Thursday, September 17, 2015
I am editing a manuscript for Verso Books by the British writer, activist and journalist George Monbiot. When I edit, I like to listen to Classical Music. Anything with words distracts me. But today a radio programme came on NPR called ‘Wednesday Freeforms’. The DJ had an English accent and his voice gripped me. I had to stop working and listen. His choice of music—everything from 80s rave to Bjork to the Kinks to the Pet Shop Boys—whirled me back to my life in London. To the parties, the dirty streets, the music, the energy, the rain, the understatement. An image of Elephant and Castle sprung up strangely in my mind and even that brought on a strange ennui. Elephant and Castle! This brutal concrete roundabout is so ugly and non-user-friendly, that I have never held any kind of affection for it. Until now.
The DJ, Howard Kingston, mentioned he had just heard from his daughter in London. Apparently she was on a bus. “Lucky her,” I thought. But why? I don’t know why as I embark on this second year in Missoula that my love, nostalgia, affection for London is washing over me to such an extent. It is not that London is a better place to live than Missoula. It isn’t. Nor is it that I was born and bred there. I wasn’t. But there is something profound about making somewhere your home. And London is where I created a life. I had moved from Canada as a very innocent and wide-eyed colonial. Even though my mother had the vestiges of a plummy sort of British accent, I barely understood anyone.
I struggled when I got to London in 1990. I had very little money, no job, and no friends. I did have a room at the top of a stone mansion across the street from Kew Gardens for which I paid £20 a week (the cost of five lattes on Broadway Market today). This house was owned by the impossibly named Sir Arthur and Lady Rachel Drew. Lady Rachel was lovely: grey hair in a bun, always rushing off somewhere or doing her Alexander technique exercises or grinding Quinoa seeds before anyone else had ever heard of it (she was vegetarian). I adored her. Sir Arthur was something from a film: huge grey eyebrows like massive caterpillars and an accent like Rowley Birkin QC played by Paul Whitehouse in the Fast Show. He was really quite sleazy which might be the contents of a story one day. They were both in their late seventies and rented me the smallest of their rental rooms (there were two others rented out to gay actors). I had hot water for an hour in the morning and no heating. I got chilblains and had to borrow blankets from a woman I worked with at my very first job in London: designing Mary Berry cookbooks.
I guess, creating a life gives that life more meaning. If I had been born in London, as my husband J was, I don’t think I would have such affection for it. When I walk into my front door in East London, I get a feeling of having worked for every darned brick of that house. A sense of gratitude that over time London was so good to me. The first years were so lonely and difficult. I often cried. I wrote letters to friends back home. But I liked the men and had no trouble finding lovely British boys to have dinner with. I realised quickly that I preferred British boys to Canadian ones. The accents, the reserve outside the bedroom, and the sense of humour went a long way.
Here I am in Missoula with my London-born husband and daughter. J still has no desire to return to London. My daughter E said two days ago that she would like to be back there ‘tomorrow’. You wouldn’t know she was homesick. In fact I don’t think she is. She is so in the moment and the moments here are wonderful. She loves her friends. She likes the life. She has truly blossomed in Missoula.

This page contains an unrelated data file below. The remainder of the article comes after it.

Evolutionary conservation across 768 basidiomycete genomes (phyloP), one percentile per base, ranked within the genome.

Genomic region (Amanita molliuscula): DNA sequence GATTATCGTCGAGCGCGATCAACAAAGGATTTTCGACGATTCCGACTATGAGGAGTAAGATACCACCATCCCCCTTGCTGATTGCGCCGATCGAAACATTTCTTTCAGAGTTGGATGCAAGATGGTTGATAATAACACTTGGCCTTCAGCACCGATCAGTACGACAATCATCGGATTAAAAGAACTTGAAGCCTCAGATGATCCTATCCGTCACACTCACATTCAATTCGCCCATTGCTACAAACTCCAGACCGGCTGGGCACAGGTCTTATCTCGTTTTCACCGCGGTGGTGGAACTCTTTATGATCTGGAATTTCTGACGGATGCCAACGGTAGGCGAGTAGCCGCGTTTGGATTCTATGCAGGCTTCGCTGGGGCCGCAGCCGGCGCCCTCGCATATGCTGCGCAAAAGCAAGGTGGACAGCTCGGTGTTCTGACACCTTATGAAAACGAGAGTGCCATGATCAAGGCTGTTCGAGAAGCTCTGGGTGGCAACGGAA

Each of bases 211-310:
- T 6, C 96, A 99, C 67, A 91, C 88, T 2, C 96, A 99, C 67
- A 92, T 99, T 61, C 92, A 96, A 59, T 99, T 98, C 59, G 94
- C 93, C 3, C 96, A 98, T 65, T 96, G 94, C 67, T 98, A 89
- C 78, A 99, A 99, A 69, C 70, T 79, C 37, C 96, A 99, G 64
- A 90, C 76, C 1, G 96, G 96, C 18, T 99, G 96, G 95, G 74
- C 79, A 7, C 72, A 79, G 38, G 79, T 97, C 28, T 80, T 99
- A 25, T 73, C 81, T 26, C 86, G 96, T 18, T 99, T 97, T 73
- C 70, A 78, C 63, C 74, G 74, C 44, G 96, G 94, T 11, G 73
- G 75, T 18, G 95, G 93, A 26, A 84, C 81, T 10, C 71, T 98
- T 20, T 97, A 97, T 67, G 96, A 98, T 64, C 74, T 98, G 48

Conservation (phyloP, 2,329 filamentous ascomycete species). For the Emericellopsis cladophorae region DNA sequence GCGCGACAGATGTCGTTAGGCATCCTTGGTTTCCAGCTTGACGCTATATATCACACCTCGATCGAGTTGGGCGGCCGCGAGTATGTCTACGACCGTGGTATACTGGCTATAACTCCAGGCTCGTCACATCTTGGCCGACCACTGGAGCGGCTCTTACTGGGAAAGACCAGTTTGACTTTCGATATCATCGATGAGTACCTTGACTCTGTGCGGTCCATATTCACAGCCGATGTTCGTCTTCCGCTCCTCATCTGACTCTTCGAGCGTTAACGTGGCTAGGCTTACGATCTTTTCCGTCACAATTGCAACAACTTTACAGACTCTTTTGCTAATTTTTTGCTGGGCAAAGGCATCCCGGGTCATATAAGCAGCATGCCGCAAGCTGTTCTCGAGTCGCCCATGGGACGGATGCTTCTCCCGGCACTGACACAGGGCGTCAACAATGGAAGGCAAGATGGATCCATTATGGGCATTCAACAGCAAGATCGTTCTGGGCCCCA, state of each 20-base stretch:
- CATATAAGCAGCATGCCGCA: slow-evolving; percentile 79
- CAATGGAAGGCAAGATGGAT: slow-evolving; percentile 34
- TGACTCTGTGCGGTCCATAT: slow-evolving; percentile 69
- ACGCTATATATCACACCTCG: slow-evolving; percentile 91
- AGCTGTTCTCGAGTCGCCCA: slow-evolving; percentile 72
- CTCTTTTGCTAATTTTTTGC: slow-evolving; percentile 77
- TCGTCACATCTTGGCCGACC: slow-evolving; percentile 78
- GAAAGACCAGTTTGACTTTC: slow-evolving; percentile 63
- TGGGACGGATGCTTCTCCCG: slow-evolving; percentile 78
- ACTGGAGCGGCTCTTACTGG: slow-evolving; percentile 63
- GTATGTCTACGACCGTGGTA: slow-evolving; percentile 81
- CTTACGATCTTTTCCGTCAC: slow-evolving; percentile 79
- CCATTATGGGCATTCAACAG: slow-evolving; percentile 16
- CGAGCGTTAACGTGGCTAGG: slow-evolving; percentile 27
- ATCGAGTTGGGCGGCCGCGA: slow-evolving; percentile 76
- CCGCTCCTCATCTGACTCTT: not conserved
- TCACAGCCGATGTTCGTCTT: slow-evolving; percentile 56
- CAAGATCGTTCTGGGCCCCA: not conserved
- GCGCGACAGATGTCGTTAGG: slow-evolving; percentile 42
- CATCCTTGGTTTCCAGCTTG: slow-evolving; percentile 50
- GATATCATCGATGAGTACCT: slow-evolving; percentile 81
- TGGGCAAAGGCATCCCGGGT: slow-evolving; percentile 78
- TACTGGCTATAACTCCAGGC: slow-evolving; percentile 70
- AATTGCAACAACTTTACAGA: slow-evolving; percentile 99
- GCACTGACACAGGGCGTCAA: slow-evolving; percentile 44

It is not a good feeling being pulled between two places. Like being in love with two people, it can drive you crazy. And my homesickness (for want of a better word) for London is perhaps a trick of memory and distance. Perhaps what I am feeling nostalgic for (the Elephant and Castle roundabout for heaven’s sake!) is more about what London and her streets and smells and buildings represent than what they really are. London represents for me a life of freedom away from my family and any familiarity. A sense of total and utter independence. A sense of horizons so open, I could have walked anywhere and done anything.
I am a quarter of a century older than I was when I first moved to the UK, so of course I don’t feel the same levels of freedom as I did then. I am married, I have a child, I have an obviously diminishing number of ‘good’ years ahead of me. Yet, I feel London is the place I want to be as I get older. Perhaps the place one calls “home” doesn’t stem from anything as rational and reasonable as where one is born. Perhaps the ties that bind us are truly mysterious and unfathomable. Maybe being in London is just another reminder of this mystery. And maybe that’s why its call is so persistent.
Addendum 1: The DJ who took me away from my work, as if reading this post, put on Ian Dury’s ‘Reasons to be Cheerful’. Is there another song that is so very London at its crazy, lyricial , humourous, odd and wonderful best? If he had put on ‘Waterloo Sunset’ I would have been weeping into my laptop.
Friday, September 18, 2015
Addendum 2: Today as I was posting this entry on my blog, another DJ at NPR, my friend Mike Steinberg, actually did put on ‘Waterloo Sunset’ by total coincidence. I emailed him to say I had just written that if I were to hear that song, I might just burst into tears. And he replied: “That was Ray Davies’ fault, not mine. Sister Ray takes over my show whenever he pleases.” Now that’s what I call a radio show and it’s only in Missoula. This illustrates exactly the dilemma to stay or go….